• In general, it almost never hurts to apologize. Even if you weren’t at fault, if this person had a bad reaction to you, they clearly felt that you wronged them in some way.So if you can figure out what *they* think about what caused the conflict, start there. An apology is almost always welcome, and is great way to start the conversation on a productive note.Apologize for any actions you took that you know hurt or offended them, and find a way to apologize (or at least acknowledge their feelings) for the things you don’t necessarily feel wrong about but think they were hurt or offended by.
  • From there, it is up to you how deep a conversation you need to have. Look to the other person for clues about how they feel; do they look like they still have strong feelings, or have they mostly forgotten about it? Are the receptive to your apology, or do they seem like they need to move on with their day?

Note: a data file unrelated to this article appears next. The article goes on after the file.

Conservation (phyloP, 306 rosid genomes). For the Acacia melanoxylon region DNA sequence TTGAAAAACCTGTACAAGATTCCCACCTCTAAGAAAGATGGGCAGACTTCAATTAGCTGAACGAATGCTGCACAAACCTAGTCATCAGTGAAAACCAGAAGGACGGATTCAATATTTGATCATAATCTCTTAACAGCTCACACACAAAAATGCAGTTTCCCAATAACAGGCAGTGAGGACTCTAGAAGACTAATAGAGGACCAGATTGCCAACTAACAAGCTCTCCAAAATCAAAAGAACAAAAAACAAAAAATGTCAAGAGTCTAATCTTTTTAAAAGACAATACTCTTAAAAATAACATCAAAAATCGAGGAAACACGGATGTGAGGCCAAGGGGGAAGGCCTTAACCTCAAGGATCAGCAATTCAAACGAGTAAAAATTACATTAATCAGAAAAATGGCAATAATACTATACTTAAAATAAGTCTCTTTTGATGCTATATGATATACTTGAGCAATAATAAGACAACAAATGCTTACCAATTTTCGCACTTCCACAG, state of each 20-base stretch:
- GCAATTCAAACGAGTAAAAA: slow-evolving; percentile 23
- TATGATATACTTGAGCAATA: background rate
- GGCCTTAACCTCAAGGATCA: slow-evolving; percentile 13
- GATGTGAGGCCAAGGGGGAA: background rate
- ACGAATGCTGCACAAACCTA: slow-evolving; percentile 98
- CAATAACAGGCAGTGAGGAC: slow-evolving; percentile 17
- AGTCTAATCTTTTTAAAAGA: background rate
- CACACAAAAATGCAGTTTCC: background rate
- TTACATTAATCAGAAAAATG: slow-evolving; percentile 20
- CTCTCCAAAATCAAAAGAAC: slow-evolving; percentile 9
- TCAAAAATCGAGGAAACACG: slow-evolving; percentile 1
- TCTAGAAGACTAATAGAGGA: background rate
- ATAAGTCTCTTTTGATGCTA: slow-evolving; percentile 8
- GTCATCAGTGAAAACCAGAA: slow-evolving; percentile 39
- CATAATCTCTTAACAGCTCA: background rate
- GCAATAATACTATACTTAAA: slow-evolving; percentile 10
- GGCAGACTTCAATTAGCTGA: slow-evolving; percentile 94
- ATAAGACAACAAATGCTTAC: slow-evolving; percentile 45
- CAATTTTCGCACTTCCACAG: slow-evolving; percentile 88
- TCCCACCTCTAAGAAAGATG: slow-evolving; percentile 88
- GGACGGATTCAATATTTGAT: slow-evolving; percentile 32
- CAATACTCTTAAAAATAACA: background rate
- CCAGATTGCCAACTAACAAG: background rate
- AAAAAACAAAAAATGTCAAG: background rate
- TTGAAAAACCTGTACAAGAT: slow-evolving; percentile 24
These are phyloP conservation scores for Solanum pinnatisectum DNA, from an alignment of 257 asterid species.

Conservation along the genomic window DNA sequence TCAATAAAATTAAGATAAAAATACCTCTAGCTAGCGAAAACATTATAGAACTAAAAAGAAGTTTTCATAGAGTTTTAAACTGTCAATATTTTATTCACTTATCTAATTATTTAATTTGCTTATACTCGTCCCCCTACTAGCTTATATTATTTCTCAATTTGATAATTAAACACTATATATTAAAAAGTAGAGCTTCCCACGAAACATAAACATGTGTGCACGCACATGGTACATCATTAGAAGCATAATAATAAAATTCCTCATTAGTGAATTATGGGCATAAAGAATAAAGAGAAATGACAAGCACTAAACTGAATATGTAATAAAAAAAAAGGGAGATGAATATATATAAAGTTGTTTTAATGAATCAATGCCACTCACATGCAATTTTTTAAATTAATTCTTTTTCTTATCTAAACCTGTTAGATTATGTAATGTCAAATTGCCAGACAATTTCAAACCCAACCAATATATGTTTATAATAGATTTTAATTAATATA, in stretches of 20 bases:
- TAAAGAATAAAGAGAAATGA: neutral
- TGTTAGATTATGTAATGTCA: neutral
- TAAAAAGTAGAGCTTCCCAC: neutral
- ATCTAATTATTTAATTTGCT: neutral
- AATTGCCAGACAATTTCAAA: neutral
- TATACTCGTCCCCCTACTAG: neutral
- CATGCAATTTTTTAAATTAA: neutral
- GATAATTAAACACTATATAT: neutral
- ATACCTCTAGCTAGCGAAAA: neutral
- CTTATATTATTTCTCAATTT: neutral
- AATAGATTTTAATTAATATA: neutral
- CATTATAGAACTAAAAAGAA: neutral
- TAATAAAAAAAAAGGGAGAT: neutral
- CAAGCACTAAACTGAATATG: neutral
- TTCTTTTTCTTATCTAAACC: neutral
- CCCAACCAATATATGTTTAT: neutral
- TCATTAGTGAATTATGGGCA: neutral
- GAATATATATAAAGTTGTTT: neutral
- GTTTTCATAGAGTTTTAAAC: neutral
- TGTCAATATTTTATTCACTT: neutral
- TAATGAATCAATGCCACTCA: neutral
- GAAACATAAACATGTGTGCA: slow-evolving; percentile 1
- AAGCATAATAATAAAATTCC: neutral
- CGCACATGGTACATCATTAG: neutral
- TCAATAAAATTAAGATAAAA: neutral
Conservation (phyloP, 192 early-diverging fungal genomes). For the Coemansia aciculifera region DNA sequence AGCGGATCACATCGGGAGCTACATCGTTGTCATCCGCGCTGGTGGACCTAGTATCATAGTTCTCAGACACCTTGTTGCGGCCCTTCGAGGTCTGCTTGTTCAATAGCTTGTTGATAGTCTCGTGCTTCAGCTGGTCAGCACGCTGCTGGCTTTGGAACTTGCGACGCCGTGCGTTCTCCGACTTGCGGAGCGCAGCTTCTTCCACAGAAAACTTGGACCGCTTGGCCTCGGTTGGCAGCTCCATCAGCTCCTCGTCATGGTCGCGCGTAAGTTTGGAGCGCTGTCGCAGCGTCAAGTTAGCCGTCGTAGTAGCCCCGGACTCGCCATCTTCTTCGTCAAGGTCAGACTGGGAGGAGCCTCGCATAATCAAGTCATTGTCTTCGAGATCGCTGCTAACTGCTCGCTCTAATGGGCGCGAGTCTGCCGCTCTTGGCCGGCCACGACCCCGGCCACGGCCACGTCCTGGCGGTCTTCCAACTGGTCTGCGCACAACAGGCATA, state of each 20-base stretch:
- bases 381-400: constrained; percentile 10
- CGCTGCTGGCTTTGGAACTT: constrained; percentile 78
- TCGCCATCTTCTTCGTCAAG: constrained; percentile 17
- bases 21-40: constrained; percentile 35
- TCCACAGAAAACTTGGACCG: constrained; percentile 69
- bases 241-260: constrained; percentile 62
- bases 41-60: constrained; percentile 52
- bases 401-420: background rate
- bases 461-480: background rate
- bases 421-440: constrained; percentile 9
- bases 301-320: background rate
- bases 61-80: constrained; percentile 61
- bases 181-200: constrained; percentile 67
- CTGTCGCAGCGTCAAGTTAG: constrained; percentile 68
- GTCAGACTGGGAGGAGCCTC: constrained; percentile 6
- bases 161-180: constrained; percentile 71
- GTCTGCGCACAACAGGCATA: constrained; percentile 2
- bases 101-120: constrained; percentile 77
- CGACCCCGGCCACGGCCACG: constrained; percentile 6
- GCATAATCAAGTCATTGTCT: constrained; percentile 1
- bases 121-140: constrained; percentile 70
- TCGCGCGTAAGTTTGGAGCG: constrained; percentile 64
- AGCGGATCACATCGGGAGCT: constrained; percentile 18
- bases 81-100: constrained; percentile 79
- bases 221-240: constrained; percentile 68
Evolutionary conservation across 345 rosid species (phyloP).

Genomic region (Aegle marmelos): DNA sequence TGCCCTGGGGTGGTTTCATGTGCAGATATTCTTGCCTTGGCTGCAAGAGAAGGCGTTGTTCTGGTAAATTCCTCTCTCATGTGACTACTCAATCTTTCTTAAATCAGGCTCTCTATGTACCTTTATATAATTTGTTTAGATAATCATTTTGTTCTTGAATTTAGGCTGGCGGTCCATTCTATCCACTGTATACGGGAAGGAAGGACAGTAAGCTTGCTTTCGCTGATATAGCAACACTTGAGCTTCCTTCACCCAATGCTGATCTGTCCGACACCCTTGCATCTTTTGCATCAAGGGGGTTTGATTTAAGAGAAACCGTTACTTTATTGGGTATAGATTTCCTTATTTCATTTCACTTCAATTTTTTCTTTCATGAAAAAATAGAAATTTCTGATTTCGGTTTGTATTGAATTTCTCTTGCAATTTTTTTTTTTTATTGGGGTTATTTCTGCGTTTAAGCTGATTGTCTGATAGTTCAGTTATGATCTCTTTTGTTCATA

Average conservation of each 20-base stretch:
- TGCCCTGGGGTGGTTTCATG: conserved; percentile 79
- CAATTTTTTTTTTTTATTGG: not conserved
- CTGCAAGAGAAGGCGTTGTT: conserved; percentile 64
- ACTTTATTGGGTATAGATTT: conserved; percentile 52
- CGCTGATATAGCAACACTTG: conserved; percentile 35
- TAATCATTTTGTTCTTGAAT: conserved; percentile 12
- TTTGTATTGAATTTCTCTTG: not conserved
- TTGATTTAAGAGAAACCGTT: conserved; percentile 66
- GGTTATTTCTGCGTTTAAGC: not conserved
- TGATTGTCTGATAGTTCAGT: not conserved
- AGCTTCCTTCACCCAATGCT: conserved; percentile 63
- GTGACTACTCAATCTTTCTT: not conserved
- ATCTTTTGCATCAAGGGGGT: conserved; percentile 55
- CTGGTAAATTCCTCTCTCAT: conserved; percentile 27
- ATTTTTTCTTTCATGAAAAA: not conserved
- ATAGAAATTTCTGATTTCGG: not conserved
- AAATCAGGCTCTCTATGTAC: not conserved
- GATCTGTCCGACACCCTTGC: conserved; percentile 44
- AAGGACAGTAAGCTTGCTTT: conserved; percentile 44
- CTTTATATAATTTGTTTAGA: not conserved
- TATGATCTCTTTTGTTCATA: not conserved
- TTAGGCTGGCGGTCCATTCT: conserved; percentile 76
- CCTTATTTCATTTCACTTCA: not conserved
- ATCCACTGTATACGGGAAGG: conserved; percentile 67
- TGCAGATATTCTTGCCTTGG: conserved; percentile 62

• Don’t linger too long or go really deep just for the sake of it. A conversation doesn’t have to be long to be effective; it just needs to be authentic and clear.
  • Share your action plan if necessary (but it might not be). Sometimes an apology and quick chat is enough to smooth over a conflict. It can actually be uncomfortable for the other person to hear that you’ve been strategizing about “how to work with them better”. So sharing the plans you’ve made for avoiding future conflicts might not be necessary, or even helpful.However, if you can share something quick to put their mind at ease that you are committed to avoiding future conflicts, that can be nice to do to close the loop.For example: “I know it was stressful that I popped over to your desk without giving you a heads up, so in the future I will send you an email and make sure you have time to meet.”

I almost always find that by being accommodating and apologetic, the other person becomes more accommodating and apologetic too. It’s hard to be mad at someone who is sincerely focused on making your day easier — so be that person for them, and you will most likely see an improvement in your interactions.